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eshilia

Learning about ace erasure and discrimination

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eshilia

Hey all, I'm doing my final year at high school now and my Personal Interest Project, which is an academic essay on a topic of my choice. The topic I chose is looking at discrimination within the LGBTQ+ community and how our society contributes to it.

So what I'm asking is:
1. Why do you think discrimination (of any kind, though you can be specific) occurs in the queer community?
2. What makes this discrimination worse?
3. How do you feel about queer representation (or the lack of it) in different types of media?
4. And anything else you'd like to say about this topic.

If you've got any theories or opinions about any of this then I'd love to hear it and possibly use it in my project! Ethically, I can't refer to any of you by your names or anything that can identify you, so if that's something you're uncomfortable with then I've got you covered.

I've also got a survey you can answer here, though you can't write as much.

It'd be super helpful for me to collect more responses and I'd love to hear what you have to say. If you have any questions then I'll answer them as best I can. Also, if you have queer friends who don't use AVEN then it'd be great if you could send them the survey.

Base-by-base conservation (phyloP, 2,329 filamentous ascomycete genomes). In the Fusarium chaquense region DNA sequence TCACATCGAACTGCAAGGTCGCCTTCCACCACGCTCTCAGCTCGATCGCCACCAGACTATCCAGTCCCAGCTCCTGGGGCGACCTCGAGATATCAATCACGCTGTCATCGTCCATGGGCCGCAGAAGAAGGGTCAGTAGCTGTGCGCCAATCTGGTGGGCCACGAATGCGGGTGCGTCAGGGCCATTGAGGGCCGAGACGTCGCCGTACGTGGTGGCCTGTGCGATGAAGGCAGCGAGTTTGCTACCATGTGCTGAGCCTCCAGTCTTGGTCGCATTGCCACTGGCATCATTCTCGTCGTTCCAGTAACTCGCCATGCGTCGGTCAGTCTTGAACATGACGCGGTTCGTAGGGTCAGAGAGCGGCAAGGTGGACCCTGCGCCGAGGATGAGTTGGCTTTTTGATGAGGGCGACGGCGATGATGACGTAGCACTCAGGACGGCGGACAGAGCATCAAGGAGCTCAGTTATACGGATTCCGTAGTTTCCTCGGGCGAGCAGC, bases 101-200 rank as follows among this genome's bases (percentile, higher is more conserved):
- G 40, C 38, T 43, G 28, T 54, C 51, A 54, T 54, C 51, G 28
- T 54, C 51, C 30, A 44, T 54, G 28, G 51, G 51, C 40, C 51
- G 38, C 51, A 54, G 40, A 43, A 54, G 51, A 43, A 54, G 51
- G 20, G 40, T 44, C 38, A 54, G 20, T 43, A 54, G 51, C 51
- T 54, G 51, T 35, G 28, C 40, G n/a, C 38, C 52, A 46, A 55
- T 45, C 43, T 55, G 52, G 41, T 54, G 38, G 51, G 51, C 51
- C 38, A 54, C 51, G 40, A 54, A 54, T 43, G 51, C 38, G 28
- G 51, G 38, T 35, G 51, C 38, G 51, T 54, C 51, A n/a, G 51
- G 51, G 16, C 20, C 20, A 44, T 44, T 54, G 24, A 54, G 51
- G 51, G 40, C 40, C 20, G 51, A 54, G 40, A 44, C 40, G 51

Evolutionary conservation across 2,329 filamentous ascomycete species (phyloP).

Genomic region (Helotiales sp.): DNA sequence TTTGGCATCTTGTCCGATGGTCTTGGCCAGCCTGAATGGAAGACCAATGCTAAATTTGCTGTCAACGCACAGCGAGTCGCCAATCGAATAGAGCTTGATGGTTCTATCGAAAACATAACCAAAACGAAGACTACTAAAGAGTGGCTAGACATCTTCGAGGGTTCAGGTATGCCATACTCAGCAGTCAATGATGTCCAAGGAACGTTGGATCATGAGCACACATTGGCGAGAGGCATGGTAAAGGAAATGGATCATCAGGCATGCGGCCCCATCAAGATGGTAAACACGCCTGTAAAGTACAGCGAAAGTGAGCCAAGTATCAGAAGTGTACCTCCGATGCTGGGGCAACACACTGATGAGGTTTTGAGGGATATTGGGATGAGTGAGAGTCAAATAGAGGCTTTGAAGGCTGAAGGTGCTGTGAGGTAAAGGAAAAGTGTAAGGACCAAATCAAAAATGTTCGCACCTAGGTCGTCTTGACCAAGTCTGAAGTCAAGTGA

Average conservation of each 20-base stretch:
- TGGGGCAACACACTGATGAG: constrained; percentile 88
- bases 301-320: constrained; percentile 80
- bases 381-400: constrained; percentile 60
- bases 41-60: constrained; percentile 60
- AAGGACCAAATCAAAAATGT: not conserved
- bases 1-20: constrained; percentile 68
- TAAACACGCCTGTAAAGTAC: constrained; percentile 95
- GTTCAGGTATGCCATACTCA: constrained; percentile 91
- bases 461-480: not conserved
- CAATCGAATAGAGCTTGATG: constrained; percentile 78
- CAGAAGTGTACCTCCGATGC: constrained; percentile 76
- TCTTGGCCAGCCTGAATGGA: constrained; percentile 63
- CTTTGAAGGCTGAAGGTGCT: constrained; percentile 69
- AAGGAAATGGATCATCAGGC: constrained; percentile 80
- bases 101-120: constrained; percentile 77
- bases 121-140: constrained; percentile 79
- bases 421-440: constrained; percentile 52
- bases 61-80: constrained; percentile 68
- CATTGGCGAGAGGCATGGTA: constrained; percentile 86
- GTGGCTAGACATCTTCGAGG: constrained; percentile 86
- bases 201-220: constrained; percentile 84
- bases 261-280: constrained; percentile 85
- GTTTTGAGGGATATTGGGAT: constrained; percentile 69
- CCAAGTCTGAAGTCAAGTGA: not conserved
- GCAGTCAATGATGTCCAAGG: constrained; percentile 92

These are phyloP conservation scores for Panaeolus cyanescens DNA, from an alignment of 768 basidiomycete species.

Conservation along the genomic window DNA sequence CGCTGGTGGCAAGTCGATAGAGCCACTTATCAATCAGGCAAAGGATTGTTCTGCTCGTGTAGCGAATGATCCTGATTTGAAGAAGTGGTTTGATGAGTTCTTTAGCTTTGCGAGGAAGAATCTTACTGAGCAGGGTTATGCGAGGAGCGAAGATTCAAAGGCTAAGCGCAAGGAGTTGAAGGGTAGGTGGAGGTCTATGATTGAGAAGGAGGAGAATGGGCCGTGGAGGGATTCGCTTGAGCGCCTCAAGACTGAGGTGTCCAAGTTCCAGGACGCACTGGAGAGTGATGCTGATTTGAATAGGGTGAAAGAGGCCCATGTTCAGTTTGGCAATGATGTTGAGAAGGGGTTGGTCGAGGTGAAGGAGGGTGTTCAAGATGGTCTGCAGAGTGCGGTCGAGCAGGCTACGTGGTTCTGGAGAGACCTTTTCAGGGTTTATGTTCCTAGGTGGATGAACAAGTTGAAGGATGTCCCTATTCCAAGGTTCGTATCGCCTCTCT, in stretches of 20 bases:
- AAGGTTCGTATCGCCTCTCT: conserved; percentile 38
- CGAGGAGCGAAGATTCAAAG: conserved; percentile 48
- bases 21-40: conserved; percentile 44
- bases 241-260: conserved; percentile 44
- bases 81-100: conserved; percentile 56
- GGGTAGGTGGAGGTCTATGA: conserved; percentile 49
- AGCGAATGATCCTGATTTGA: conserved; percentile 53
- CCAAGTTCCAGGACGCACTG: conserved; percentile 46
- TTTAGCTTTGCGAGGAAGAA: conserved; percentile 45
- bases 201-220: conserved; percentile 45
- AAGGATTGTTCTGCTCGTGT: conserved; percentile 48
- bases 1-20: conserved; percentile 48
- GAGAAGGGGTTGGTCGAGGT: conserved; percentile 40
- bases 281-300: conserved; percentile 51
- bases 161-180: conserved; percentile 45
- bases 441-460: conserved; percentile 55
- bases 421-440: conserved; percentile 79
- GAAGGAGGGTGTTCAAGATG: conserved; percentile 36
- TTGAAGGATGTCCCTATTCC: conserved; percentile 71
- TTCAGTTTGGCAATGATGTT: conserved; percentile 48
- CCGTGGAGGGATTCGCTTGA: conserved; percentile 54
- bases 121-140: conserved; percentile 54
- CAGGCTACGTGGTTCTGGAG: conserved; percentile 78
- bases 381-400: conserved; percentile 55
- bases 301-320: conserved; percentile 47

Thanks everyone it means a lot to me ^_^

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Zash

From what I hear, a lot of the time the queer community rejects us because "No one discriminates against people who don't have sex." A lot of the reasoning sounds like what people were saying about the homosexual community about 50 years ago.

However there was a study (I think it was called "Discrimination against group X" or something like that), that showed people had much more negative opinions about people who say they don't want to have sex. People were even less likely to rent out property or loan money to people who did not want to have sex than to people who were gay. I have read stories here of people who were bullied because they didn't know what some sexual terms were. There is also the issue of corrective rape, which is more common (per capita) with asexual people than homosexual people.

But, some queer communities are blind to all that and reject asexuals. Now, there are a lot of queer communities that accept us too. When I was at World Pride, there was only one religious bigot (who ran off when we started quoting scripture to defend our position) who didn't accept us, at least as far as I saw. And there was a couple who appeared disappointed I was asexual, but, that felt more like when a straight person finds out the person they are attracted to is gay.

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Axestopper Pete